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What size threads for front of 3.5" Questar?

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#1 Erinsimaging

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Posted 26 May 2012 - 08:50 PM

Anyone know what the specificans/size/threads are for the front of the 3.5" Questar? I was thinking about purchasing the correct size UV photo filter to screw into the front and using it as a bit of added protection when I take my Field model out birding.

Erin

#2 Suk Lee

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Posted 26 May 2012 - 09:39 PM

Don't know the thread count, but highly doubt you can find a UV filter of the right gigantic size. Questar offers a protective flat with the requisite flatness but it isn't cheap. Ironically flat is harder to make than curved...

#3 Terry_McComas

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Posted 31 July 2012 - 08:18 PM

I don't have a clue as to the thread specifications, either, but wanted a UV filter for my 50th Anniversary model, as I do a lot of public outreach and am nervous about little fingers, covered in peanut-butter. The 95 mm. filter, from B + W, fits perfectly, is superb quality has a bomb-proof coating and costs considerably less than Mother's flat. (I ordered mine from B + H, in New York.)

#4 MBoys

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Posted 18 February 2014 - 01:30 PM

My 1975 3.5" Questar front threads are 95mm... so any 95mm filter should work.

#5 munirocks

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Posted 03 March 2014 - 03:12 PM

I don't have my Questar yet but I purchased the B+W filter ahead of time, for public outreach events, based on the testimony from others that the fit was good. There are several reasons that I opted for the B+W:

The optics are very good, and they use high-quality Schott glass.

There are two types of coatings available: a single coating (SC) and a multi-resistant coating (MRC). Make sure you buy the one you want. The MRC is actually harder than glass so is very scratch resistant, and you don't need to clean the MRC very often anyway because it is water-repellent. Good for dewy nights and wet days.

The B+W ring is made of brass, so is very strong and resistant to corrosion/oxidation.

The brass won’t cold-weld to steel or aluminium, so won’t get stuck on the scope if it gets left on for a long time.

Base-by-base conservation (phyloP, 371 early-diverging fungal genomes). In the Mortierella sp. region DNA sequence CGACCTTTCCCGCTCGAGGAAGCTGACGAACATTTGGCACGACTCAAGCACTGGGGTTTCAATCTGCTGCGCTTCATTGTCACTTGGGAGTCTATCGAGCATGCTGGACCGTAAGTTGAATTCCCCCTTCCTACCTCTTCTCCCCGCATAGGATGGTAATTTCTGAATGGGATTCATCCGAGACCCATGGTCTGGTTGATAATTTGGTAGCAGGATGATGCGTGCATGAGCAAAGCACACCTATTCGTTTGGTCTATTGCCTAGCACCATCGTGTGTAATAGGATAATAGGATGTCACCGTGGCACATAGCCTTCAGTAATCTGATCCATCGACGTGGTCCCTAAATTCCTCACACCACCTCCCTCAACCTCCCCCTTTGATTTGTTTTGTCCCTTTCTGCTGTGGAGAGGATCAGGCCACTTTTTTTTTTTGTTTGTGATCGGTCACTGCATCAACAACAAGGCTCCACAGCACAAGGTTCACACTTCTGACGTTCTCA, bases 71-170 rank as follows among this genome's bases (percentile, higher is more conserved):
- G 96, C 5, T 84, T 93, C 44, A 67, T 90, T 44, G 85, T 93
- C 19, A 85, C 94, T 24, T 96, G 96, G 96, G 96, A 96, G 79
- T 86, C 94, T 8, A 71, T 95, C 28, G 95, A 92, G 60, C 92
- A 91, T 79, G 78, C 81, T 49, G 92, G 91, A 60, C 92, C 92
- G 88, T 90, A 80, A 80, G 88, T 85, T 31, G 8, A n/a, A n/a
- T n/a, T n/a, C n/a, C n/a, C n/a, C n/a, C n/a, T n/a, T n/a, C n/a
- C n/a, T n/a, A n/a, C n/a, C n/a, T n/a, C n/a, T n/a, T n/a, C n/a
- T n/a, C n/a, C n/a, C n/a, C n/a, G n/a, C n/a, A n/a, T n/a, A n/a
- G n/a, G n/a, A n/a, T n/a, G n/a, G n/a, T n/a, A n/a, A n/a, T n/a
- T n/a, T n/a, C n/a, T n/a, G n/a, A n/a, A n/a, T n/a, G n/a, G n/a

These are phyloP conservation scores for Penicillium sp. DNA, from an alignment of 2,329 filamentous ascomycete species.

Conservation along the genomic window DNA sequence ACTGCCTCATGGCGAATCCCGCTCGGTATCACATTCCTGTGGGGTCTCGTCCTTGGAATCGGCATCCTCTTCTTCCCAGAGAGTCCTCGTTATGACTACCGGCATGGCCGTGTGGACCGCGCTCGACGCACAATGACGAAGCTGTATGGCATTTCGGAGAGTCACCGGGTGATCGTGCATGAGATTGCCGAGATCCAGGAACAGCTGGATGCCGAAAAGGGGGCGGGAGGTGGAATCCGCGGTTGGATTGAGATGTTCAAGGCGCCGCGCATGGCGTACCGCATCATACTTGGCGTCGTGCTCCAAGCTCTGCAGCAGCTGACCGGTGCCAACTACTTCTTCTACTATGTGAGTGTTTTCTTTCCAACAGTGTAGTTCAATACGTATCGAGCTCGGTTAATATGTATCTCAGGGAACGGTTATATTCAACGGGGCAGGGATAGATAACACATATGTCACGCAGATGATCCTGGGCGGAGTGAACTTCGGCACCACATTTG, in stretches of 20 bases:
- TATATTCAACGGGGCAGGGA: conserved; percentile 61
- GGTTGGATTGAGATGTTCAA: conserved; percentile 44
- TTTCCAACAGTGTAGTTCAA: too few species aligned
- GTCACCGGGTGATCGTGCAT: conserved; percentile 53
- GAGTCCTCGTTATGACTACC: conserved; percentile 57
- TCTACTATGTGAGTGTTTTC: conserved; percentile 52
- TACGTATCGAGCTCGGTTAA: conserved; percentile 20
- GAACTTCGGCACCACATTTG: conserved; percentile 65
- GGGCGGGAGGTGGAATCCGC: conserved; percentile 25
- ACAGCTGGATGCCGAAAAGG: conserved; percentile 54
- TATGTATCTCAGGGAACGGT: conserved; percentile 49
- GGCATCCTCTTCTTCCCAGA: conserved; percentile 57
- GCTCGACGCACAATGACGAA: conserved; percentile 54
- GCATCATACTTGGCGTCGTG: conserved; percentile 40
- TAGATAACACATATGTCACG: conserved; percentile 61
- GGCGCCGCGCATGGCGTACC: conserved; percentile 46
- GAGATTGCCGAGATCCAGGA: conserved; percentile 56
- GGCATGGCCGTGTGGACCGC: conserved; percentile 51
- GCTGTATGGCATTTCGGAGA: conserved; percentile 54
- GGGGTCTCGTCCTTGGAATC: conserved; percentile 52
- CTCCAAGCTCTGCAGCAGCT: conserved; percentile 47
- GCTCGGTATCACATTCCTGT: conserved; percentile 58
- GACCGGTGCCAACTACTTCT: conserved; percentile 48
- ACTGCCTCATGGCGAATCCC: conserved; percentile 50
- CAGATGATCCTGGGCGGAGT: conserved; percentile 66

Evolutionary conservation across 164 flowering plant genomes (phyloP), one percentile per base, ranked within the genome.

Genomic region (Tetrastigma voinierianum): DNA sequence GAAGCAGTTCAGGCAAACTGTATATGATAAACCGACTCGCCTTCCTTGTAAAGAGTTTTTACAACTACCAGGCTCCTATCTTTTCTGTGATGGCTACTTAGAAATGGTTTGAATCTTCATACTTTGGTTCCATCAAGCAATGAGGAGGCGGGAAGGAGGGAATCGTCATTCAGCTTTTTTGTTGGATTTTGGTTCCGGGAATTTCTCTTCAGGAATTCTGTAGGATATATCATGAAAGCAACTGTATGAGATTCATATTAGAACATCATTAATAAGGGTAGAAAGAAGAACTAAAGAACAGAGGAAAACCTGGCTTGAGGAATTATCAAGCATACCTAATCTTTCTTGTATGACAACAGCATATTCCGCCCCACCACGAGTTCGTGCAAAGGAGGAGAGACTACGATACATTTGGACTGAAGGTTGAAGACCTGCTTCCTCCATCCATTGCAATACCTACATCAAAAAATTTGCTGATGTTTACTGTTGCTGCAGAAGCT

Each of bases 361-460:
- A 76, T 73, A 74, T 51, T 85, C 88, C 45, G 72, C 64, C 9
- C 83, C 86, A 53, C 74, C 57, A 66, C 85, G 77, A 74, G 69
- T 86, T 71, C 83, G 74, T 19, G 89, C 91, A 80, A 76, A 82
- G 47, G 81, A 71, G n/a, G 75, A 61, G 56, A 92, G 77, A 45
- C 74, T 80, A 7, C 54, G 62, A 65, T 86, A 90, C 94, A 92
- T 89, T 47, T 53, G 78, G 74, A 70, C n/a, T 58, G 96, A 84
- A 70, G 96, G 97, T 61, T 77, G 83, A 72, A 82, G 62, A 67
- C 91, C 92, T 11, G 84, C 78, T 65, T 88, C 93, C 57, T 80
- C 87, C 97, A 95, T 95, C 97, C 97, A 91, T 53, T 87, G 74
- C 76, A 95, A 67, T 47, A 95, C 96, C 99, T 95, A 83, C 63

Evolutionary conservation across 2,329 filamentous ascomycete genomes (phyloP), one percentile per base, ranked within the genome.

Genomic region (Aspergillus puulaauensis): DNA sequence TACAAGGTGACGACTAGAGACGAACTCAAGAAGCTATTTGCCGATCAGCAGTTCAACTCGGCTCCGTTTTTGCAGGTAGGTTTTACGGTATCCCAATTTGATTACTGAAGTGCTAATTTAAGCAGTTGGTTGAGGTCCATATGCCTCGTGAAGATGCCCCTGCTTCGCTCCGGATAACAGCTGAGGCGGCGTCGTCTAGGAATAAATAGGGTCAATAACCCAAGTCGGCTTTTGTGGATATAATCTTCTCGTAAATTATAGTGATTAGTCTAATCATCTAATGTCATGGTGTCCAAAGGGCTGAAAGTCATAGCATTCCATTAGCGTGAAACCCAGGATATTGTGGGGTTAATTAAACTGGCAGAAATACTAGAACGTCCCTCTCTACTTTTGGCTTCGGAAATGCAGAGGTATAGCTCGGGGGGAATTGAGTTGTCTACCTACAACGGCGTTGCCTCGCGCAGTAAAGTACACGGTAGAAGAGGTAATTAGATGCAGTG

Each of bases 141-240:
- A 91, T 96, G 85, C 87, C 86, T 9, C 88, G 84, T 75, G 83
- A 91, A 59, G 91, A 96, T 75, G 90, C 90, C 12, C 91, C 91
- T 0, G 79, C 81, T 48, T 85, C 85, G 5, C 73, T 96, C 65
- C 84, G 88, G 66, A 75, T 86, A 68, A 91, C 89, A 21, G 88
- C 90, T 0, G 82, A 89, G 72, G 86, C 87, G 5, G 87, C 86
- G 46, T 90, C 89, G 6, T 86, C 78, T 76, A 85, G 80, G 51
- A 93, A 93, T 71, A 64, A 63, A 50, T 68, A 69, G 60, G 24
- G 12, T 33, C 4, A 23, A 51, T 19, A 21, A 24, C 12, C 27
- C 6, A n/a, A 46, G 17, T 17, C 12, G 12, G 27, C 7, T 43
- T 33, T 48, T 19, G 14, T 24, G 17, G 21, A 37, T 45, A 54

The brass makes it easy to spot a fake. There are apparently cheap Chinese fake filters in the market made of aluminium, so buyer beware! Buy from a reputable source. The brass is noticeably heavy in the hand (the filter weighs 68 grams) and you can see the yellow brass colour coming through the fine laser-etched lettering on the front of the filter ring.

The B+W filter is also available in both Clear MRC and UV MRC versions. I got the UV MRC because I’ll usually be looking through miles of atmosphere (either in daytime or nighttime). If I was going to use it mostly as a long-distance microscope or other short-range activities I’d consider the Clear version.

#6 ChristianG

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Posted 04 March 2014 - 03:05 PM

I got the UV MRC because I’ll usually be looking through miles of atmosphere (either in daytime or nighttime). If I was going to use it mostly as a long-distance microscope or other short-range activities I’d consider the Clear version.


Well, you made the good choice!

In a Questar 3.5 with R1 secondary, the light passes twice through a thick meniscus lens made out of glass that is a good UV absorber.

So I doubt there would be any difference between the 362$ Clear MRC 'filter' (it does not filter anything) and the 325$ Clear UV Haze MRC filter.

But you are saving 37$ with the UV Haze, since it is made of regular glass which absorbs UV like the meniscus lens, and the Clear one has to be made of some special glass so as not to filter out UV...

But both are nice filters, no question.

--Christian






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